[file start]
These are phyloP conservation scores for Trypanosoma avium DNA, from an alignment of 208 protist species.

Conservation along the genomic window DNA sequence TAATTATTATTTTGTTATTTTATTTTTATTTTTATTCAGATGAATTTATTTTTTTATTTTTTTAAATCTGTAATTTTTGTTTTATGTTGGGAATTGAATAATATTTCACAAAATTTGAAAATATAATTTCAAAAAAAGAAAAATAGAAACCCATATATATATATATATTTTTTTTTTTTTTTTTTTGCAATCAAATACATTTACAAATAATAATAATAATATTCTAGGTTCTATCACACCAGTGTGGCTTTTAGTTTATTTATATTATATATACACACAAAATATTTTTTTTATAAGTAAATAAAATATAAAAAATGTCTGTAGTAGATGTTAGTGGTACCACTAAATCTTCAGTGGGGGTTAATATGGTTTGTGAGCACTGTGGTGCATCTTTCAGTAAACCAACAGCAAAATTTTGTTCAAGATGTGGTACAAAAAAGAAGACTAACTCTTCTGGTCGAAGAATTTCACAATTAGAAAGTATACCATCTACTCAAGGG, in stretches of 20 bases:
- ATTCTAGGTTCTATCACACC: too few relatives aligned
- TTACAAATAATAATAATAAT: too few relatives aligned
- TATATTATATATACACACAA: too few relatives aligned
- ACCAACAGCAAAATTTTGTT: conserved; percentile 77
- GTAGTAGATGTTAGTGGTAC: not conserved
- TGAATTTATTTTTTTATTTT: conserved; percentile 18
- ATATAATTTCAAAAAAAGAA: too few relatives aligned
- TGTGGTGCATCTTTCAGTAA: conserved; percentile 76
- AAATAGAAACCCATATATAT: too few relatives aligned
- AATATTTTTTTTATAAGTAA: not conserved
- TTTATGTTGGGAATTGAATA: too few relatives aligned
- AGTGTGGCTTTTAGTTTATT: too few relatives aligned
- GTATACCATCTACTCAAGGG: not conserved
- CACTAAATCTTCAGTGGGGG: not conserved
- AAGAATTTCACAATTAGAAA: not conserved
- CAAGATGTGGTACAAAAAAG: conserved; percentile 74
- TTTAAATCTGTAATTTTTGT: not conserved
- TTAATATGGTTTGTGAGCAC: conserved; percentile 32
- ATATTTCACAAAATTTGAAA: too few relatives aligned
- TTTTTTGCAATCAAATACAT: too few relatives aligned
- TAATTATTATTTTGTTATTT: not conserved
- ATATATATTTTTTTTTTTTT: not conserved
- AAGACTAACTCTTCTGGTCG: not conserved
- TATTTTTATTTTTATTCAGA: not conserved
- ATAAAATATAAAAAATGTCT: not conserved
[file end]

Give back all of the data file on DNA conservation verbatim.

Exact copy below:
These are phyloP conservation scores for Trypanosoma avium DNA, from an alignment of 208 protist species.

Conservation along the genomic window DNA sequence TAATTATTATTTTGTTATTTTATTTTTATTTTTATTCAGATGAATTTATTTTTTTATTTTTTTAAATCTGTAATTTTTGTTTTATGTTGGGAATTGAATAATATTTCACAAAATTTGAAAATATAATTTCAAAAAAAGAAAAATAGAAACCCATATATATATATATATTTTTTTTTTTTTTTTTTTGCAATCAAATACATTTACAAATAATAATAATAATATTCTAGGTTCTATCACACCAGTGTGGCTTTTAGTTTATTTATATTATATATACACACAAAATATTTTTTTTATAAGTAAATAAAATATAAAAAATGTCTGTAGTAGATGTTAGTGGTACCACTAAATCTTCAGTGGGGGTTAATATGGTTTGTGAGCACTGTGGTGCATCTTTCAGTAAACCAACAGCAAAATTTTGTTCAAGATGTGGTACAAAAAAGAAGACTAACTCTTCTGGTCGAAGAATTTCACAATTAGAAAGTATACCATCTACTCAAGGG, in stretches of 20 bases:
- ATTCTAGGTTCTATCACACC: too few relatives aligned
- TTACAAATAATAATAATAAT: too few relatives aligned
- TATATTATATATACACACAA: too few relatives aligned
- ACCAACAGCAAAATTTTGTT: conserved; percentile 77
- GTAGTAGATGTTAGTGGTAC: not conserved
- TGAATTTATTTTTTTATTTT: conserved; percentile 18
- ATATAATTTCAAAAAAAGAA: too few relatives aligned
- TGTGGTGCATCTTTCAGTAA: conserved; percentile 76
- AAATAGAAACCCATATATAT: too few relatives aligned
- AATATTTTTTTTATAAGTAA: not conserved
- TTTATGTTGGGAATTGAATA: too few relatives aligned
- AGTGTGGCTTTTAGTTTATT: too few relatives aligned
- GTATACCATCTACTCAAGGG: not conserved
- CACTAAATCTTCAGTGGGGG: not conserved
- AAGAATTTCACAATTAGAAA: not conserved
- CAAGATGTGGTACAAAAAAG: conserved; percentile 74
- TTTAAATCTGTAATTTTTGT: not conserved
- TTAATATGGTTTGTGAGCAC: conserved; percentile 32
- ATATTTCACAAAATTTGAAA: too few relatives aligned
- TTTTTTGCAATCAAATACAT: too few relatives aligned
- TAATTATTATTTTGTTATTT: not conserved
- ATATATATTTTTTTTTTTTT: not conserved
- AAGACTAACTCTTCTGGTCG: not conserved
- TATTTTTATTTTTATTCAGA: not conserved
- ATAAAATATAAAAAATGTCT: not conserved